Throughout the many years I’ve been a fan of Star Trek, I always felt close to the franchise. There was always a draw to me as I held a fascination with science and space ships. I latched on to the series as a child and never looked back. To say that Star Trek is a part of my personality is a bit of an understatement.
Like all Star Trek fans, I felt connections to the characters I saw on my screen. I wanted to be cool and have a beard just like Riker. Well, at least I have the beard going for me. I always looked to Data and lack of understanding of human emotions. I’m not particularly good with emotions even to this day. I watched the crew of Deep Space Nine fight a war and saw the crew of Voyager get home. I tuned in every week and was hooked.
After some time, there was no Star Trek on TV. I found comfort in having my beloved series on Netflix, available to watch at a moment’s notice. I poured through the novels that were produced to get something new. But I, like many Star Trek fans, wanted more.
We finally got our wish with Discovery. While I haven’t been a huge fan of the series myself, I did want it to succeed enough to give us other series to latch onto. Eventually we would get Lower Decks, Picard, and through a backdoor in Discovery, we got Strange New Worlds.
Strange New Worlds takes us to Christopher Pike’s days as captain of the Enterprise years before James Kirk commanded the ship. With modern technology, we got a sleek looking enterprise and a chance to tell new stories with new characters and a new spin on some old ones.
The first three episodes of the series were great. Episode four drove it into a whole new gear. Here is where we find something that gives me a new, more personal connection to the franchise. As the episode opens, we get the crew observing Starfleet Remembrance Day. In the tradition, the crew wear pins with the name and insignia of former ships they had served on that were lost with their crews in the line of service. It’s a very fitting reminder of those who were lost. This episode also took on the added significance as it debuted going into the Memorial Day weekend here in the United States. I want to believe that this was intentional of the writers and producers.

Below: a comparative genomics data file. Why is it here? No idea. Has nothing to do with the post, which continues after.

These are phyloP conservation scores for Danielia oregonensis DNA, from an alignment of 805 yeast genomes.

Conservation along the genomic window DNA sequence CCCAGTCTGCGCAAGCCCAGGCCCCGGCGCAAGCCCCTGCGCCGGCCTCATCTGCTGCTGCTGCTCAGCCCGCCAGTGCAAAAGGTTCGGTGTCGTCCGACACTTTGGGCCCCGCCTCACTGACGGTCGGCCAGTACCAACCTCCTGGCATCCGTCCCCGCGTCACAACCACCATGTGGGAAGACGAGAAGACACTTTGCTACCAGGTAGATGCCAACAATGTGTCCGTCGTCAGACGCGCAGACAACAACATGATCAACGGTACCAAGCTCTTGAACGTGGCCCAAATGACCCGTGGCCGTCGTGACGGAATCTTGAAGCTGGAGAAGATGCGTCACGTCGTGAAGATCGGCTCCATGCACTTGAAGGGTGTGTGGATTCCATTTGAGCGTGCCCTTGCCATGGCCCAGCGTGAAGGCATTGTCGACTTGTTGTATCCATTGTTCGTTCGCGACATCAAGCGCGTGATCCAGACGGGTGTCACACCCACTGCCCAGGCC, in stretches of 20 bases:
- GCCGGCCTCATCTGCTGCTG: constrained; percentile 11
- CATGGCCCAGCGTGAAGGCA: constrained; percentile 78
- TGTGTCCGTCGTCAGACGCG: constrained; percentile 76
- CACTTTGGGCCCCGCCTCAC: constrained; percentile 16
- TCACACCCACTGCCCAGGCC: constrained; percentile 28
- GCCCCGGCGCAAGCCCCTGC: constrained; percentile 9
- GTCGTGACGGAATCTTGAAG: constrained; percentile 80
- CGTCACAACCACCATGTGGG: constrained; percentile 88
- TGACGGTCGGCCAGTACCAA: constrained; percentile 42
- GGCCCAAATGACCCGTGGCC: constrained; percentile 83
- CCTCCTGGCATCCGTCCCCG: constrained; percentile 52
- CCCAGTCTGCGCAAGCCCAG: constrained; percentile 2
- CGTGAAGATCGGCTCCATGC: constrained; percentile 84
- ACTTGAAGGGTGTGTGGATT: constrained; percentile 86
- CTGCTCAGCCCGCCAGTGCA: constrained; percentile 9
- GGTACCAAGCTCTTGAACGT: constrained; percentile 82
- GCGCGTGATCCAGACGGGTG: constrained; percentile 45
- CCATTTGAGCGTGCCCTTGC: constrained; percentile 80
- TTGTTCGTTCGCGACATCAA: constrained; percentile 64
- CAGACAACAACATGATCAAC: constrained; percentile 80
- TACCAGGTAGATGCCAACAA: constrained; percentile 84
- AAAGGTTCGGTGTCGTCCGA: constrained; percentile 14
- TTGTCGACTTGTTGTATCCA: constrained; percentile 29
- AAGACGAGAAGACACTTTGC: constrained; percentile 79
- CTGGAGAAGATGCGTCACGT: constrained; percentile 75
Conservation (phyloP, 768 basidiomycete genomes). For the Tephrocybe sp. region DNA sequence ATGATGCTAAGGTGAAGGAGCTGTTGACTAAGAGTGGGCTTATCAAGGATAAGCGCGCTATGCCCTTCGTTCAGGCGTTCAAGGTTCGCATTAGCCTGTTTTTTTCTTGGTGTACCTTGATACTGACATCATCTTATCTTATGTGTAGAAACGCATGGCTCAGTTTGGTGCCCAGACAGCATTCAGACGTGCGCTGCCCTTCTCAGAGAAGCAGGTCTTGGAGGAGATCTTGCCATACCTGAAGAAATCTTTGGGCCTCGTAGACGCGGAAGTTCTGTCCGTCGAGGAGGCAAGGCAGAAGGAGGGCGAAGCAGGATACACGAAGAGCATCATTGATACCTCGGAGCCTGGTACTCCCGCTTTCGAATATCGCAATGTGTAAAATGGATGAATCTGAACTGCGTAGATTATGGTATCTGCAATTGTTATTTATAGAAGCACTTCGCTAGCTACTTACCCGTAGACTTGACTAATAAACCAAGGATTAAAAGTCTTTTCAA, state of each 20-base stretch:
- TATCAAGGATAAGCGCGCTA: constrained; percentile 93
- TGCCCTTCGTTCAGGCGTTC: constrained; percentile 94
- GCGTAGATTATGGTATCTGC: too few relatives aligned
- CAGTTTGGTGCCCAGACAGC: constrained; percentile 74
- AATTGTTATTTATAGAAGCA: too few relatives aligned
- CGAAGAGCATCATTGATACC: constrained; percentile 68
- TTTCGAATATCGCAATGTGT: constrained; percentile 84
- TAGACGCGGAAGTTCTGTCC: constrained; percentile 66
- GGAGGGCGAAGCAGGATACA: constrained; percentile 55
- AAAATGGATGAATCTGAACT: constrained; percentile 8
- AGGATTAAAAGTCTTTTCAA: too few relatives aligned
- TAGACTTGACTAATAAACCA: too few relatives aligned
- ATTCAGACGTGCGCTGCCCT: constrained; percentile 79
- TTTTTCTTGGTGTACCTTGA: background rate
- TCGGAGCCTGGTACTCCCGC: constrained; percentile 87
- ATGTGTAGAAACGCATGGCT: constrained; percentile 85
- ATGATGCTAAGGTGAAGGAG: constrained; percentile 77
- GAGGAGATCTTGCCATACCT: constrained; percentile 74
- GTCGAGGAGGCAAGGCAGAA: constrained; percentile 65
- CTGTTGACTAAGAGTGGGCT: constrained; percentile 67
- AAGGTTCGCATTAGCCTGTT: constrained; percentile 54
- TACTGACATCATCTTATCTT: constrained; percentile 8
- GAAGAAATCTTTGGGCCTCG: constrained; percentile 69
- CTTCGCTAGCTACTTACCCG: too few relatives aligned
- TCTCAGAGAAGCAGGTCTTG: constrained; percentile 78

We see the Enterprise’s security chief in her quarters looking at her pin. It is emblazoned with the name SS Puget Sound, the colony ship she lived on that was lost in an attack by the Gorn. Here is where the personal connection hits for me. Star Trek has a tradition of naming ships after historical figures or ships that had served here on earth. There was a US Navy ship called the USS Puget Sound. This was a ship that was active when my father was in the Navy and that served on for several years.
When I saw that on the screen, it hit me a little. I’ll admit I got a bit emotional about it. When the episode ended, I even told my mother about it. It was definitely something that put a smile on my face and made me think of some good memories. My father didn’t pass while in the service, but when I was a teenager, long after his service ended. It’s still nice to take a moment to remember at this particular time of year. This is the most personal connection to anything I have seen in Star Trek. Even as I type this, I am reliving what I felt and it feels good. Thank you, Star Trek, for making my enjoyment of your latest series so memorable and personal.